...At last the boat was pulled clear of the ship - pulling a waterlogged boat is no easy task.

Soon afterwards the enemy raider closed Britannia to within about 400 yards and fired a few shells into her below the waterline. Some few minutes later, the Britannia, with her cargo of war materials and dead passengers disappeared beneath the waves, after which the German raider retired at high speed, never to be seen by us again.

There we were, with other boats and rafts, on a fairly calm sea but heavy swell, some 700 miles west of Freetown. We looked about. Other boats were either making sail or pulling, the occupants waving to each other all except for one boat which, like ours, was waterlogged. This boat carried a stewardess and many Goanese. We transferred them to our boat. We also attached two rafts which had been set adrift by one of the boats now under sail.

The occupants of No. 10 boat now consisted of 12 whites and 38 Goanese and Lascars.  A total of 50 persons in a boat designed to hold 35 persons under normal conditions.

* * *

Ed. The following days were harrowing with things going from bad to worse with constant baling of the waterlogged lifeboat and people surcoming to the heat and lack of food and water; some drinking salt water with disastrous results. Just 7 people survived. I would rather not include Donald Brown's detailed account.

* * *


......At 7 p.m. on Saturday 29 March, someone croaked: "A ship - a ship".

....At first we took no notice. This time, however, the cry was insistent so we looked. And it was a ship.

I cannot describe my full reaction but do remember ripping off the remains of my shirt and firing it with a flare which had been lit by someone else.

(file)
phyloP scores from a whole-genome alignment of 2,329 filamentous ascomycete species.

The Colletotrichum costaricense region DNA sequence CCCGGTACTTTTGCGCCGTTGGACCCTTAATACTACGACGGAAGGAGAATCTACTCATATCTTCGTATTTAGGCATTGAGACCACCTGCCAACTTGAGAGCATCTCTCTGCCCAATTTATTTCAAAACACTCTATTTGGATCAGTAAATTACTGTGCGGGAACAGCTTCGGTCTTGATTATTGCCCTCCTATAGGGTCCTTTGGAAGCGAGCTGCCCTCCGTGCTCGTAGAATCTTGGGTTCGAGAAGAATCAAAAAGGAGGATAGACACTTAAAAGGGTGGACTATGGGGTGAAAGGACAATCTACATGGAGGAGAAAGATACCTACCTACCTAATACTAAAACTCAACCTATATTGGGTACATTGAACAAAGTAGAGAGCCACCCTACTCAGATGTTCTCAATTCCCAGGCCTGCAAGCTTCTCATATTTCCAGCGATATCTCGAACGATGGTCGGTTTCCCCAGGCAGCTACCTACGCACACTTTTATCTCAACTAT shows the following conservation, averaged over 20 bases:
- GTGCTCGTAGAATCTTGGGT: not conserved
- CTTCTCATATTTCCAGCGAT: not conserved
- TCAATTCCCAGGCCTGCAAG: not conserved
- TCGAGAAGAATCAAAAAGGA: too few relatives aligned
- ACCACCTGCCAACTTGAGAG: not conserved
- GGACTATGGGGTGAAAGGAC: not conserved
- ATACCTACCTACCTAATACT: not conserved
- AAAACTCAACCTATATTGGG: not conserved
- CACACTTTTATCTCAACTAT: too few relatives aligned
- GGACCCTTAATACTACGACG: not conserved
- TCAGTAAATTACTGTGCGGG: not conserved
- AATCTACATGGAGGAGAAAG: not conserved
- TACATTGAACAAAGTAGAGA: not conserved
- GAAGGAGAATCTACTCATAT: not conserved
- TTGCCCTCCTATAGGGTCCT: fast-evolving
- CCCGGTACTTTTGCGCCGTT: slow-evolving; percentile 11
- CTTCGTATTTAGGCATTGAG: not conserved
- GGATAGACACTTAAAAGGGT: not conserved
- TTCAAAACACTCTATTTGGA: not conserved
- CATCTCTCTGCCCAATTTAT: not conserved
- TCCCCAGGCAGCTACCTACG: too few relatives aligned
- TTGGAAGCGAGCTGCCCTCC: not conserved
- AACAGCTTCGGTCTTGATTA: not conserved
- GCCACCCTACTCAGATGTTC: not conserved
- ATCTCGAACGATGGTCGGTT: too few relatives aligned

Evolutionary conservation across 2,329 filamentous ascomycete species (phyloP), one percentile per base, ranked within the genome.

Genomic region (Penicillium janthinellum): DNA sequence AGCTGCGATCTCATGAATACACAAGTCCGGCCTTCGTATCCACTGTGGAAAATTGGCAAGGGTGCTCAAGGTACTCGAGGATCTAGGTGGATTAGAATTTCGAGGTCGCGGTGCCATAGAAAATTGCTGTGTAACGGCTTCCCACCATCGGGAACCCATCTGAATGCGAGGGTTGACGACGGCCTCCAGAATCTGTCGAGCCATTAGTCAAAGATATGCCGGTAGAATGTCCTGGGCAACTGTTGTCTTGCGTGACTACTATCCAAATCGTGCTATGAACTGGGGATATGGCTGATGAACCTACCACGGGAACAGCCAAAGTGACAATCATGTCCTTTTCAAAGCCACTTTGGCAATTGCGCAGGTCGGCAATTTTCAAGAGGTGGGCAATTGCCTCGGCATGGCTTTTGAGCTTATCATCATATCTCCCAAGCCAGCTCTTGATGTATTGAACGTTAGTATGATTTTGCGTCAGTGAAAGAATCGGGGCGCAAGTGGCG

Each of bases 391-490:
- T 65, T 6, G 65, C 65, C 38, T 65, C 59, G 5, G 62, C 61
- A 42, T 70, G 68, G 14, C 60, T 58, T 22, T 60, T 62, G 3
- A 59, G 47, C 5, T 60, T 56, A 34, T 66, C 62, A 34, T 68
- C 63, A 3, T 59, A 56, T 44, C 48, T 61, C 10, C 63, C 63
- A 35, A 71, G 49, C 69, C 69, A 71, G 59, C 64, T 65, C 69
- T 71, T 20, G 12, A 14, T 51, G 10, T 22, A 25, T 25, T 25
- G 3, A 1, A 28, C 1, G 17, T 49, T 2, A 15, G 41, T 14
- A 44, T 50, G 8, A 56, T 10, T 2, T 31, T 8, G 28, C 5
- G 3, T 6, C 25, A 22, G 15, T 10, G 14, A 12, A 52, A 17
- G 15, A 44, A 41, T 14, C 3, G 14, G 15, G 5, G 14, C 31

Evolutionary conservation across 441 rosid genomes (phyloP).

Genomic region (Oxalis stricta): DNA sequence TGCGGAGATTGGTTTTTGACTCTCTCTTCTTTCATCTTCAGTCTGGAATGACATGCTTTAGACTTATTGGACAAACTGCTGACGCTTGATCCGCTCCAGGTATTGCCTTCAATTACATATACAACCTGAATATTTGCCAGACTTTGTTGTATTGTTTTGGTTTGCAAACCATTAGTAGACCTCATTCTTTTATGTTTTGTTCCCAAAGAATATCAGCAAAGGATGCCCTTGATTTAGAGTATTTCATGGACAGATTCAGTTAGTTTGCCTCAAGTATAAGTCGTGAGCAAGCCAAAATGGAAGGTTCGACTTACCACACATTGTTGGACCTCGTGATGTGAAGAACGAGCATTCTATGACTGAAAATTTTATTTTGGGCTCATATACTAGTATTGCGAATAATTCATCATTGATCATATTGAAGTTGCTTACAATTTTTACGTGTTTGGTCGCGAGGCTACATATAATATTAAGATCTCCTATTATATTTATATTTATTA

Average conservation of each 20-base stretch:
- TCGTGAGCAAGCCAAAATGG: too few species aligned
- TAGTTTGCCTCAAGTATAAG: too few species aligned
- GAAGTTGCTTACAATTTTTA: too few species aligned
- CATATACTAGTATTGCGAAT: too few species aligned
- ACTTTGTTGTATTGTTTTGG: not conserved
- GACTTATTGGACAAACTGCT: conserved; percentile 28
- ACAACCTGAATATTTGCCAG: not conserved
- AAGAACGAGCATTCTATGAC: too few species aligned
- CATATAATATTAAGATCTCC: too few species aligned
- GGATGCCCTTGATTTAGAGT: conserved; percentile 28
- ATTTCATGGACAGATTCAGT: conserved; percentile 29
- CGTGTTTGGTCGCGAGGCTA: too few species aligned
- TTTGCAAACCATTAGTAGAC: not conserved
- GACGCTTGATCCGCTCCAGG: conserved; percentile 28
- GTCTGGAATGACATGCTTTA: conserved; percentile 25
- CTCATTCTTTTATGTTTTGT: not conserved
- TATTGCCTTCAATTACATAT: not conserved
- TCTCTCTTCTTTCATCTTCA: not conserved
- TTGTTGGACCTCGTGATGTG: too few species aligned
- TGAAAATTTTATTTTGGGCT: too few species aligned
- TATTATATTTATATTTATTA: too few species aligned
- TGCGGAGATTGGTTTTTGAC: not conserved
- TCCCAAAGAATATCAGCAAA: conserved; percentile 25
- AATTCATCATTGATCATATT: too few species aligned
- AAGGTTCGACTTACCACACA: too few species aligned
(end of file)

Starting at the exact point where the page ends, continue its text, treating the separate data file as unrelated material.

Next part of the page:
....We were soon all croaking, fondly imagining that we were shouting I suppose.

It was getting dark and the ship was burning a searchlight. I can remember thinking it may be an enemy ship. But even so, I thought, they would at least give us some water.

Eventually a boat from the ship came alongside ours and we were hauled out, our boat sunk and we were soon being hoisted aboard the ship. I knocked a few projections on the way up and must have passed out because the next thing I remembered was being in a bed in a sick bay.

We had been picked up at last by the Spanish liner Cabo de Hornos bound for Tenerife from South America.

That then , is the story of how seven out of fifty survived in a lifeboat for five days without food or water.

The Spaniards cared for us in a royal manner and on 3 April at 2 a.m. I was landed in a stretcher at Santa Cruz, Tenerife and taken to a Spanish hospital.

Subsequently the survivors were interned by the Spanish authorities, but that is another story. (Ed. In fact the civilians were take to Cadiz and onto Gibraltar to await a ship home)

Needless to say, I never did take up my appointment to to HMS Barham which, for me personally, was just as well because in the afternoon of 25 November 1941, whilst in company with other forces in the Eastern Mediterranean, she was hit by three torpedos from a U-boat........"

Colin Bower
18 March 2018